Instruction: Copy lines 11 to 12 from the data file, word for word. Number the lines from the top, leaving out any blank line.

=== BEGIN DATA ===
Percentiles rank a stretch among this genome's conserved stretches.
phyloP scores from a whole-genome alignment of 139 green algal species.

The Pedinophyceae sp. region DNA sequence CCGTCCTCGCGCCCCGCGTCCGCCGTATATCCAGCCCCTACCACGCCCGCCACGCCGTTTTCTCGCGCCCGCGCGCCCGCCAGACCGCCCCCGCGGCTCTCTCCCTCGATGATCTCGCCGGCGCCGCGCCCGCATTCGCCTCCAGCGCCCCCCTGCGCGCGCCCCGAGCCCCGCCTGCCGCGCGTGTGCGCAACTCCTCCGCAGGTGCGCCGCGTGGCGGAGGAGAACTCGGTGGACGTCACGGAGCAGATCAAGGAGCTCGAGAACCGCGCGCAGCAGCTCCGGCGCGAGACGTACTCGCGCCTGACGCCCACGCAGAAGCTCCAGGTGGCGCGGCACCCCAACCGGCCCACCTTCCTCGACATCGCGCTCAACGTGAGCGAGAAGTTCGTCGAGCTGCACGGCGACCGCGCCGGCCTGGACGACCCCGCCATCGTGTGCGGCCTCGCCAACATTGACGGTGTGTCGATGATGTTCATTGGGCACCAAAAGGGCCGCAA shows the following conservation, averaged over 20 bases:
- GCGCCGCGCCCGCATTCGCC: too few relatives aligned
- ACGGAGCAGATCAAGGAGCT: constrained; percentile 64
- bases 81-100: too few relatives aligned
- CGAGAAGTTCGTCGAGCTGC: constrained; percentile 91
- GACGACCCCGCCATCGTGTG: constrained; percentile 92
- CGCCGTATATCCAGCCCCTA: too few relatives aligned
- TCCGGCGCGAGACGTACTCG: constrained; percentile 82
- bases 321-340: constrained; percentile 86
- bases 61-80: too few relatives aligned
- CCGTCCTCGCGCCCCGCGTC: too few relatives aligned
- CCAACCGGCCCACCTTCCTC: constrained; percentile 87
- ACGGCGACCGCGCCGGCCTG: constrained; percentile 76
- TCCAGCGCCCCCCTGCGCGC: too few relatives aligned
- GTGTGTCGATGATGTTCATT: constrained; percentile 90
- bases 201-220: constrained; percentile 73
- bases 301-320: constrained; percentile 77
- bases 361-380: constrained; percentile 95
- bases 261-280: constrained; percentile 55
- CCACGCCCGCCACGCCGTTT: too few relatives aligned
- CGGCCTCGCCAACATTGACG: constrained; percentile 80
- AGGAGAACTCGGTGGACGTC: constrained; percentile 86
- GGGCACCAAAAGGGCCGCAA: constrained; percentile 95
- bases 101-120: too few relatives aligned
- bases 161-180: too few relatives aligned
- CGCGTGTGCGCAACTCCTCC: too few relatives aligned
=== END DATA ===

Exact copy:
- bases 321-340: constrained; percentile 86
- bases 61-80: too few relatives aligned